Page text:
Fiction | January 06, 2012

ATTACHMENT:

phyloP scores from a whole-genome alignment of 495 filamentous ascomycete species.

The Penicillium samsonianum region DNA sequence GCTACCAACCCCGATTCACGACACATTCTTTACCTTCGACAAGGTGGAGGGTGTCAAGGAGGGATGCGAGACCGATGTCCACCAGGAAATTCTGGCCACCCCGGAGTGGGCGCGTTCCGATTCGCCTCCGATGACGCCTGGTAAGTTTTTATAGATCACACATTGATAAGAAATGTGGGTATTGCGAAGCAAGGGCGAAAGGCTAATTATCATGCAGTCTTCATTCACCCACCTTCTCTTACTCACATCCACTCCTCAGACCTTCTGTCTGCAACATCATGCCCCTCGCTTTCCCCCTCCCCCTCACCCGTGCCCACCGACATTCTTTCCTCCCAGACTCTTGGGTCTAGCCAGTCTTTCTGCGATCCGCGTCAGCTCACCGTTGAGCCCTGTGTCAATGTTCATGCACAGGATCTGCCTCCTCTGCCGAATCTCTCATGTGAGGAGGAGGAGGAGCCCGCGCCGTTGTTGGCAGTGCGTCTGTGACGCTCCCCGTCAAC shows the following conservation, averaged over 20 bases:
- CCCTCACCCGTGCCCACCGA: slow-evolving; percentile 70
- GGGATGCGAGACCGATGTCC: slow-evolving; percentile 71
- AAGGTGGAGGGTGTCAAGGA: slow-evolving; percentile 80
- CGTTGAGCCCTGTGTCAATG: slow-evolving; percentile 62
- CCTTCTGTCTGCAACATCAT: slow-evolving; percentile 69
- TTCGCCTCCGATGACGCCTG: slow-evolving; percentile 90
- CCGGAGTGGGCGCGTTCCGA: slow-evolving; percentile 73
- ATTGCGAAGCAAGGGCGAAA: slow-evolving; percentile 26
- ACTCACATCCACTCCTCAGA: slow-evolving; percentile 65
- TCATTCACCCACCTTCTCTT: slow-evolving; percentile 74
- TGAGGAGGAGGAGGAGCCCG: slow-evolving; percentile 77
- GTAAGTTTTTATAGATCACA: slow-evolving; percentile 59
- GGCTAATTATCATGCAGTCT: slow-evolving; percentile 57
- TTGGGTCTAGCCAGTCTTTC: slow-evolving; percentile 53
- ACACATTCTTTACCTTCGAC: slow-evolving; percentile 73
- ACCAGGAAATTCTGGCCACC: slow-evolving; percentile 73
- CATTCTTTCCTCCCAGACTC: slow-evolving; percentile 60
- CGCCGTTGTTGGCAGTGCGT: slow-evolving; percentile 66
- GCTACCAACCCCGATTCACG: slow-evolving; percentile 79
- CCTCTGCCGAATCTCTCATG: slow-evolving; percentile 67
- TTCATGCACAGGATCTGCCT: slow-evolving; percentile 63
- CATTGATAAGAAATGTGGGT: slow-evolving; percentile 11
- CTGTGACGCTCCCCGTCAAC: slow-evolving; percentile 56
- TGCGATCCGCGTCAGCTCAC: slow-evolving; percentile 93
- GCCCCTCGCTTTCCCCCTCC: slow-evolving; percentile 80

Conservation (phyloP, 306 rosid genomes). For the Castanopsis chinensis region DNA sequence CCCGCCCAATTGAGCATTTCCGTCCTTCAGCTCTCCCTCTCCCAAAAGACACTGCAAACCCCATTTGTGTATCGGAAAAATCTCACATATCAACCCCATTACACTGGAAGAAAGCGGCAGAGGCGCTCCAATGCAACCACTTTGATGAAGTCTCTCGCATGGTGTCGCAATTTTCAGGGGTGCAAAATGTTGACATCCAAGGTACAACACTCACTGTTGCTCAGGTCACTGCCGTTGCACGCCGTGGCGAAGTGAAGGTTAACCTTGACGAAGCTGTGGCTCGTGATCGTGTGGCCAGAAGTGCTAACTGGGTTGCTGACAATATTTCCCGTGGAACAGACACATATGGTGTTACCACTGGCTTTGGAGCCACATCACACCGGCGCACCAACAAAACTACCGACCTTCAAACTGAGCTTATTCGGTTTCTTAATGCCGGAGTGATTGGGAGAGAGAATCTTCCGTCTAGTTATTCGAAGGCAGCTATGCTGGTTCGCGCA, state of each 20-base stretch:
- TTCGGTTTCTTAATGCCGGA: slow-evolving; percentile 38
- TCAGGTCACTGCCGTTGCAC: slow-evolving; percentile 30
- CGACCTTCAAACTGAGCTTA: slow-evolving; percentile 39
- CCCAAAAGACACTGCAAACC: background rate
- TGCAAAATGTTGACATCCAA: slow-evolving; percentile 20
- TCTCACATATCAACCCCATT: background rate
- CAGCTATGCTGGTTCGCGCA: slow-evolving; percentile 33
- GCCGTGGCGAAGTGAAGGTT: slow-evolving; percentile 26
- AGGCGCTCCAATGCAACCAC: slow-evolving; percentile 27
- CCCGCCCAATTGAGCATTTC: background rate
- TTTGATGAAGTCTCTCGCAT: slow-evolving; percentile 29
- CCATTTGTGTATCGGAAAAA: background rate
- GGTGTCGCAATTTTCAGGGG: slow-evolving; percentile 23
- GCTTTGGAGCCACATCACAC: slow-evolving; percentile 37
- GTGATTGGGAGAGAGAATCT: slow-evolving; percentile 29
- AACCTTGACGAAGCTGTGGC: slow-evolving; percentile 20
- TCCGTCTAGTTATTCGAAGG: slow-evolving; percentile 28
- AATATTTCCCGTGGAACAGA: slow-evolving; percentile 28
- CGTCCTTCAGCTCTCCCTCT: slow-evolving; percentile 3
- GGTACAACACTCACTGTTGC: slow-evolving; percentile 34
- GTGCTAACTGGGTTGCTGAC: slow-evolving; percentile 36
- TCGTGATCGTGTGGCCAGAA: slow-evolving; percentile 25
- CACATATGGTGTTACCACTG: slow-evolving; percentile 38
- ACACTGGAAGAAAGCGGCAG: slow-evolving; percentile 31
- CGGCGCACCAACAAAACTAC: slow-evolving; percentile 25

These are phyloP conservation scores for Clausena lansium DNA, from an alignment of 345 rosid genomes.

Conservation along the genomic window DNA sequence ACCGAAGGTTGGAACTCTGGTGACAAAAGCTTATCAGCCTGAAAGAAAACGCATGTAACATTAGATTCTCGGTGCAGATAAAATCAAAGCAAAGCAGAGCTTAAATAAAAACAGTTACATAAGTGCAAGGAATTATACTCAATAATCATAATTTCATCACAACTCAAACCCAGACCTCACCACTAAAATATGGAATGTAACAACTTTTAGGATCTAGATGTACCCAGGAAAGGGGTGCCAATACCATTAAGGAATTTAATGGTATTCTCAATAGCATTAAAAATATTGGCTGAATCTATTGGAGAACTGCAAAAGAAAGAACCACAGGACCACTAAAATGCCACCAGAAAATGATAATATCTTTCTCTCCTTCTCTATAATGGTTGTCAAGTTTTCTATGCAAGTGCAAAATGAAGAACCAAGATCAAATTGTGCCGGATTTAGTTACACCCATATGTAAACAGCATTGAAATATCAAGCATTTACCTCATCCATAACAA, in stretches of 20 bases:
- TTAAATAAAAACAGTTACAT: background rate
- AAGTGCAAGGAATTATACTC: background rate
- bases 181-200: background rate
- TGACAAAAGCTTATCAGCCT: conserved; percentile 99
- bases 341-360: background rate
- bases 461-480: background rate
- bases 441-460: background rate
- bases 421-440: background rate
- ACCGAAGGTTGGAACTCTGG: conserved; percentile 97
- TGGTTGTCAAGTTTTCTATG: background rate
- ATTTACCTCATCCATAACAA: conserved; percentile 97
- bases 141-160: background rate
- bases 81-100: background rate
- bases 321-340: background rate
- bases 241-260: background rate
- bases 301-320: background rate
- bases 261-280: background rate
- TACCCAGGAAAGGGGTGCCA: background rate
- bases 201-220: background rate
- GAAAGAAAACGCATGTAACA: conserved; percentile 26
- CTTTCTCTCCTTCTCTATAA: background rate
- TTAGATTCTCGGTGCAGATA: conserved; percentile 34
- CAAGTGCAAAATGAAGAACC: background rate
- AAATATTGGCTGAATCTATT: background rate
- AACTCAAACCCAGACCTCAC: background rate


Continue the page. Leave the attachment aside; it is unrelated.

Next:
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Mr. Lohnert acts as though he doesn’t notice that home or its occupants whenever he passes by now, as though there is nothing there but a giant hole at the end of a short driveway to nowhere, even though they’ve been neighbors nearly forever. If any of them is outside their old moss-sided white double-wide, especially her, he will cross the terracotta-colored road and then the ditch, walking right through if the water is running high, getting wet to his knees. Sometimes when he’s crossing, he feels the way an escaped prisoner from years ago must have, sensing the bloodhounds close behind, knowing he is barely a creek and a hillside scramble away from being apprehended.

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